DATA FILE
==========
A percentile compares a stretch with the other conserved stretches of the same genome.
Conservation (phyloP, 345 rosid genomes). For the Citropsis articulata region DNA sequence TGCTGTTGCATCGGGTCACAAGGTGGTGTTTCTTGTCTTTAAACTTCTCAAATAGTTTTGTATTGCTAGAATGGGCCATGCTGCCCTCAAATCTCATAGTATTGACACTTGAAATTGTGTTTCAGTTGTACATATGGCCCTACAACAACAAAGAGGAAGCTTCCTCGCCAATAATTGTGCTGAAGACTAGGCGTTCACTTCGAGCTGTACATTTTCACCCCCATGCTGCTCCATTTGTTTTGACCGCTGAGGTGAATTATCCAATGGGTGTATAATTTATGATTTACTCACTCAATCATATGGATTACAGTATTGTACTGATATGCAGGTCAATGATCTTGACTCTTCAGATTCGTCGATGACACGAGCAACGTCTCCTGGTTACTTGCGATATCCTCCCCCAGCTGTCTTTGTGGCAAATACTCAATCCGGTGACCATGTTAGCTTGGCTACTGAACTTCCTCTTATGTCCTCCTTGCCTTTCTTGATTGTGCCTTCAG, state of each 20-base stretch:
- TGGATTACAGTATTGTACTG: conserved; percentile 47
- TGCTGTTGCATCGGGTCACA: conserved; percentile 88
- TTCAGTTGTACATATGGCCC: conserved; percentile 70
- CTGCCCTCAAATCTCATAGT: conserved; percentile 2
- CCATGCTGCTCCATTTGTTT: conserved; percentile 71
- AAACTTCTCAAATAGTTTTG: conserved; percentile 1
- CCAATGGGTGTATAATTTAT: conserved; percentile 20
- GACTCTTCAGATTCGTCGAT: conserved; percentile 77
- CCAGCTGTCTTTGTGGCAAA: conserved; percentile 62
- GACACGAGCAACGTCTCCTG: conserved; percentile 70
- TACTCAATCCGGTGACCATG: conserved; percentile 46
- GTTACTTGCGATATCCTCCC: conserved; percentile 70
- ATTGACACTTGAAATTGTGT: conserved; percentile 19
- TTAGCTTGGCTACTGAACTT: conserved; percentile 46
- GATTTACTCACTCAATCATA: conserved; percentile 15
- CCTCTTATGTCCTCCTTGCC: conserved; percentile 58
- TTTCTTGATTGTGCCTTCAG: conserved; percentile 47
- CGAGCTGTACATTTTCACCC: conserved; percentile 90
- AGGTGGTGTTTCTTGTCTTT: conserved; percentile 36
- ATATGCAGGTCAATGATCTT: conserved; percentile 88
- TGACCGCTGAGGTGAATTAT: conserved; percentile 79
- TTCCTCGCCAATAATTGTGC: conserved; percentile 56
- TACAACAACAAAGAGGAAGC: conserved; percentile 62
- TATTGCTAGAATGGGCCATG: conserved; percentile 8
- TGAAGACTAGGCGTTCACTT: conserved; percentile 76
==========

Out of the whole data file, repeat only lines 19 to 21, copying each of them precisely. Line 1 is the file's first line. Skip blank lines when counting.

- TTTCTTGATTGTGCCTTCAG: conserved; percentile 47
- CGAGCTGTACATTTTCACCC: conserved; percentile 90
- AGGTGGTGTTTCTTGTCTTT: conserved; percentile 36